The term “chief financial officer,” or “CFO,” refers to an executive of the senior level management of any firm who oversees the organization’s cash flows and financial strategies. In other words, they are in charge of managing the business’s financial activities.
A CFO may be the company’s highest-ranking financial officer. Controllership, treasury, risk management, taxation, investor relations, and internal audit are among a CFO’s primary duties. Let’s talk about these CFO roles.
The responsibility of presenting financial reports to other management officials in order to supervise the organization’s accounting is known as controllership. They are even held accountable as the company’s controller.
Treasury: A CFO plans all of the short- and long-term investments. The organization’s banking and investment activities fall under the purview of the CFO.
Risk management- CFOs are responsible for controlling the risk associated with investments, interest rates, and currency rates in international transactions.
Taxation – Taxation is the management of the calculation and payment of all taxes, including income taxes, sales taxes, and foreign taxes.
Investor relations – The CFO acts as a liaison between the company’s shareholders and the company, providing them with information on the company’s internal operations and financial health. This allows the company to keep a positive relationship with its shareholders.
Internal audit: to evaluate the financial records’ accuracy and conformity to organisational policies.
Overall, the CFO is very vital to the company’s success in terms of profitability, especially over the long term. When a business reaches its complexity, hiring a full-time CFO makes perfect sense. The owners of the company must determine whether an external CFO will suffice in place of hiring an internal CFO.
An in-house CFO is a manager who is employed full-time and given a designated position within the business.
Outsourced CFO means the officer hired part-time to perform all the functions of a CFO remotely and not being within the office all the time.
It is important to keep the size of the company in mind while deciding between the outsourced or in-house CFO. There’s a huge difference between a full-time or a part-time CFO relating to the cost, experience, diary , network and cultural fit.
Let’s discuss in additional detail about such differences.
Cost-effectiveness: The foremost crucial factor at the time of hiring any employee is the cost to the company. Hiring a full-time/ in-house CFO will certainly have a greater impact on the business expenses rather than hiring a part-time/ outsourced CFO. An organisation with an outsized number of in-house employees will incur larger amounts of staff expenses like insurance and medical benefits, office expenses like larger workspace or staff welfare expenses etc., which comparatively reduces within the case of outsourcing.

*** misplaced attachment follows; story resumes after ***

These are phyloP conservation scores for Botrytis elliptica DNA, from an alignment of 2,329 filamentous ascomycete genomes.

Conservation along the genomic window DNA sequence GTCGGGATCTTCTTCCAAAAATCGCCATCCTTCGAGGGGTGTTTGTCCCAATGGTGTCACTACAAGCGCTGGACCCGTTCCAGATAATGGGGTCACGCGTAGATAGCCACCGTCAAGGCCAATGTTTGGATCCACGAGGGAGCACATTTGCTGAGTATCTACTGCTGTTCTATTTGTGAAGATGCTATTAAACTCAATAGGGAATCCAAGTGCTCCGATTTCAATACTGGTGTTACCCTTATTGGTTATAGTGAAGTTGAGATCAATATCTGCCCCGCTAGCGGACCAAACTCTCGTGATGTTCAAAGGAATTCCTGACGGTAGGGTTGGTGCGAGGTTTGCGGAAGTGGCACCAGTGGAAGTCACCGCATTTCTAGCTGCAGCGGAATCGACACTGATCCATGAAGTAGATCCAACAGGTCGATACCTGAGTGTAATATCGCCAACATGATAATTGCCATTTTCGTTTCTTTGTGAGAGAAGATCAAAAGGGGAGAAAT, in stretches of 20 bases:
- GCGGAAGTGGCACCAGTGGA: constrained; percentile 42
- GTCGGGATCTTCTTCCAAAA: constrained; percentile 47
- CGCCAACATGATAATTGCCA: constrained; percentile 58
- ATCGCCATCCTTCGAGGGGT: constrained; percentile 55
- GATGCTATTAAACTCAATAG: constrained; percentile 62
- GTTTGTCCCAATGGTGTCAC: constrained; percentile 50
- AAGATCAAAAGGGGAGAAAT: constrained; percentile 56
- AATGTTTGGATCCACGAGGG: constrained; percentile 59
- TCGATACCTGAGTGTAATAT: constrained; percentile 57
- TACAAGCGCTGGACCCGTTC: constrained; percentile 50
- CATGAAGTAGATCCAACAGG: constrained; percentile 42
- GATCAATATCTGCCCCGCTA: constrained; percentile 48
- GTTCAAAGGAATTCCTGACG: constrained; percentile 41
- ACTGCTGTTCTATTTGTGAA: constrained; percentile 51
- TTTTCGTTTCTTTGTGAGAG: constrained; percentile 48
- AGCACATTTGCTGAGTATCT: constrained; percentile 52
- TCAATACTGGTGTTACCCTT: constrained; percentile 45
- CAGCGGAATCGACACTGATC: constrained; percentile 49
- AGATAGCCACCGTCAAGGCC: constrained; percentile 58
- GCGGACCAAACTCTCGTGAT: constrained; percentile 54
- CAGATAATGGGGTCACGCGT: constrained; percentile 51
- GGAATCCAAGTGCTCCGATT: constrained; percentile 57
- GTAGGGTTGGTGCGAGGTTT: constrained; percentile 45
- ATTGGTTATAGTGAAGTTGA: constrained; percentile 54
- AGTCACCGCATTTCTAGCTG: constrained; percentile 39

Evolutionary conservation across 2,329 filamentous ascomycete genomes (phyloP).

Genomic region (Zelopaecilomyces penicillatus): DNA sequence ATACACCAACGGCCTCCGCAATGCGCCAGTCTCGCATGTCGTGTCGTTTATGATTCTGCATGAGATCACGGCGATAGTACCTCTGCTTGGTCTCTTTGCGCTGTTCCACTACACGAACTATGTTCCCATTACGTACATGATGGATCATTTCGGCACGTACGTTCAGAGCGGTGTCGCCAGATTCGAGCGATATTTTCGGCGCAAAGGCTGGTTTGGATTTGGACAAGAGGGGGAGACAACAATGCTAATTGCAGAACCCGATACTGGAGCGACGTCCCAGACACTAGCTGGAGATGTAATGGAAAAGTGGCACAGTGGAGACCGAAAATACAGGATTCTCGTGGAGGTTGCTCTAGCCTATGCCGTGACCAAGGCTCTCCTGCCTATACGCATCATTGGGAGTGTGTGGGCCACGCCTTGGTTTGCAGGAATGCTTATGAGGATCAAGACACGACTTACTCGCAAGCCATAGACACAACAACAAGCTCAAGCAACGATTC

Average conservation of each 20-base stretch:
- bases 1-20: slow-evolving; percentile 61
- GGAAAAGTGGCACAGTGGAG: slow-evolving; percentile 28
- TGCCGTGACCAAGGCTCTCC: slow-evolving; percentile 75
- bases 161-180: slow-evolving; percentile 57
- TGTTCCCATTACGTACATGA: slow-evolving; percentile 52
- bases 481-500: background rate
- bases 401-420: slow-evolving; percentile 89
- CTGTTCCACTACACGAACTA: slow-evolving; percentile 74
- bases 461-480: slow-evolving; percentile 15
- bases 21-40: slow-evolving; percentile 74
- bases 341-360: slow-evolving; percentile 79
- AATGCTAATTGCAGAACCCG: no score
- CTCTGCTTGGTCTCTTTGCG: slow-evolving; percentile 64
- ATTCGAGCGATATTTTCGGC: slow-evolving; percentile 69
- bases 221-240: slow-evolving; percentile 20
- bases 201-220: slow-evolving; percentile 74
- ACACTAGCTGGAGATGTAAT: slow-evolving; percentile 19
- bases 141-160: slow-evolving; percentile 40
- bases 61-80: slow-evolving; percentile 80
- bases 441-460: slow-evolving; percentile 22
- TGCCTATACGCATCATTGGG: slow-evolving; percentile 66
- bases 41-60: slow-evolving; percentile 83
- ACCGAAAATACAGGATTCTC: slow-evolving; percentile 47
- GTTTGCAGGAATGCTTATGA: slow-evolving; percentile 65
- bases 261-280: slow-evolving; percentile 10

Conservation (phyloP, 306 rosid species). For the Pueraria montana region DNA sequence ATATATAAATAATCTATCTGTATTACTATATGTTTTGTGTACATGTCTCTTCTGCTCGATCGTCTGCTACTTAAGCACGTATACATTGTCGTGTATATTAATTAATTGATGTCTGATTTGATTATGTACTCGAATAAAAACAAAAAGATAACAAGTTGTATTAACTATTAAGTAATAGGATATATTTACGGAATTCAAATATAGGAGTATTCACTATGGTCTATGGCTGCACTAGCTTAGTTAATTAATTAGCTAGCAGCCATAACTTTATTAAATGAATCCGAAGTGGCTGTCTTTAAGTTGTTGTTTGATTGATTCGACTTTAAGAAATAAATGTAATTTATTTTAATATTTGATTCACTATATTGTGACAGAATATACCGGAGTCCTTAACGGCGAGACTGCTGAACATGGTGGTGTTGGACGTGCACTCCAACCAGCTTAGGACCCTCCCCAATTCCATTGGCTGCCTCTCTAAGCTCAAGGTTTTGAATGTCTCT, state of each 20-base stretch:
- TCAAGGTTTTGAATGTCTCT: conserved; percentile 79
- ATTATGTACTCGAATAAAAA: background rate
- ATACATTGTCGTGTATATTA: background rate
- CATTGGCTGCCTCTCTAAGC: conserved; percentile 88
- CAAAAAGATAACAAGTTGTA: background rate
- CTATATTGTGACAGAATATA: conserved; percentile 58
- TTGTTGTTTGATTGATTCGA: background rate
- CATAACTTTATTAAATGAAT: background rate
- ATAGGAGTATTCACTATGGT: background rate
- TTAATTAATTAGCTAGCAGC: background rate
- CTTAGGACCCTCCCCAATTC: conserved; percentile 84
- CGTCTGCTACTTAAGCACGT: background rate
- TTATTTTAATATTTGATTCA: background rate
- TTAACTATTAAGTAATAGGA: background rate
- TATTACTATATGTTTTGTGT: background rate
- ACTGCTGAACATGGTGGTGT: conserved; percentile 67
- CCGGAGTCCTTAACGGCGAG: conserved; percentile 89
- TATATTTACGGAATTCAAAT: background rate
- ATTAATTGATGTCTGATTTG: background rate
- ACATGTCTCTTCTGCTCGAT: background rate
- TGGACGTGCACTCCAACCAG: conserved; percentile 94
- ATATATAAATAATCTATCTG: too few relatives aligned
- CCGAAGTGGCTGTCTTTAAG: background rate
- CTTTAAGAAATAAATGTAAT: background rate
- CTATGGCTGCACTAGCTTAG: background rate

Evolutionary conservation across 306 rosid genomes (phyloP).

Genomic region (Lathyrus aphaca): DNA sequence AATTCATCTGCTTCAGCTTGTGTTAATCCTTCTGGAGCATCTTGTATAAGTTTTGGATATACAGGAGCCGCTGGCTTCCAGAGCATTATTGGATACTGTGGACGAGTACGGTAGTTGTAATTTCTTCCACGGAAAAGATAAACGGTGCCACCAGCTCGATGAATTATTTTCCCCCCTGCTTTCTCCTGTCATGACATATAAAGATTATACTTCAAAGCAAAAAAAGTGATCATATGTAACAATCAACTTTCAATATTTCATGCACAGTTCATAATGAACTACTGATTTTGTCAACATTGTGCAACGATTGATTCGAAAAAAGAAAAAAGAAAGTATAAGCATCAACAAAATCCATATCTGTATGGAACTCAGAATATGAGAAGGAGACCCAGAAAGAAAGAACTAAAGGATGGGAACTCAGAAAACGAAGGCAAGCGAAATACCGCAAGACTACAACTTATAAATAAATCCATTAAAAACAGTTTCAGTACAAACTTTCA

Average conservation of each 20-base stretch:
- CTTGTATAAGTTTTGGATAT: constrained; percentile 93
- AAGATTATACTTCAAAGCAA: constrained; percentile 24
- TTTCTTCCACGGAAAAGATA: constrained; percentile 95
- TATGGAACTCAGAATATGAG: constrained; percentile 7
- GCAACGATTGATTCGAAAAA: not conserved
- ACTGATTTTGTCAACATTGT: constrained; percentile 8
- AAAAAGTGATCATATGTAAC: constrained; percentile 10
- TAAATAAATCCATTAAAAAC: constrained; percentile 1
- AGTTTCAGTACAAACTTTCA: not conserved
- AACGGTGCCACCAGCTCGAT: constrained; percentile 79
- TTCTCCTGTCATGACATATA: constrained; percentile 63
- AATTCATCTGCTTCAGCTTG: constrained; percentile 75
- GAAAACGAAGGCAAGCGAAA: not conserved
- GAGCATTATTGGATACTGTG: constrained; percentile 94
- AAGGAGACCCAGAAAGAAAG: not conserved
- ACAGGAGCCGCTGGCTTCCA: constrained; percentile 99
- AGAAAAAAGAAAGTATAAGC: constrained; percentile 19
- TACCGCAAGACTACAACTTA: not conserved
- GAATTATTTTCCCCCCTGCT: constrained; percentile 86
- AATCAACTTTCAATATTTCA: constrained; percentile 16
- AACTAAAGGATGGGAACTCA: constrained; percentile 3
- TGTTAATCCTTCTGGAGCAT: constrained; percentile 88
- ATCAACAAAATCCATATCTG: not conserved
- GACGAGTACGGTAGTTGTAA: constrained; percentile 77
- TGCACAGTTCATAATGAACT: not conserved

Multiple Industry Experience: one among the great advantages of an outsourced CFO over an in-house CFO is the versatile experience that they gain while working for different companies in different industry sectors. This leads to a wider vision and enhanced level of thinking being introduced into the organization which would not have been possible with the in-house CFO. together with the experience of the hired individual, the business benefits from the expertise of the team the outsourced CFO works with and every one the companies that the team of CFOs work for.
Track Record: An outsourced CFO will have experience working for multiple companies which brings more confidence by the convenience of building a picture of their performance and track record. An in-house CFO might lack the personality, skill set or sort of experience as compared to an outsourced CFO.
Vast Network: Most CFOs spend maximum years struggling within the industry before becoming an Outsourced CFO for a particular business. This makes them meet, interact and know many of us around the world professionally and results in a vast network of individuals. And this activity continues being an outsourced CFO, whereas it becomes difficult for an in-house CFO to possess such huge networking around them as they are assigned to one organization only.
Cultural Fit: a big benefit of a part-time or outsourced CFO is that they are used to working with people from various societies and characters. this provides them the critical experience of squeezing into another organization with no significant interruptions while joining. the very fact that they are perceived as outsourced frequently takes the tension of the ‘fitting in’ process and the assumption is for them to come in and continue ahead with the gig.
In conclusion, there are evidently many benefits in hiring a part-time or an outsourced CFO. It reduces the value of business by slashing the large salary with multiple extras and having other commitments that are a necessary part of employing a senior full-time member of staff.
By hiring a part-time or outsourced CFO, the business will, however, still get all the advantages of expert advice, skills and leadership and have somebody who can rise up to speed very quickly and who is accustomed to working in all kinds of different businesses and brings a wealth of knowledge, contacts and therefore the experience of all their CFO colleagues as well.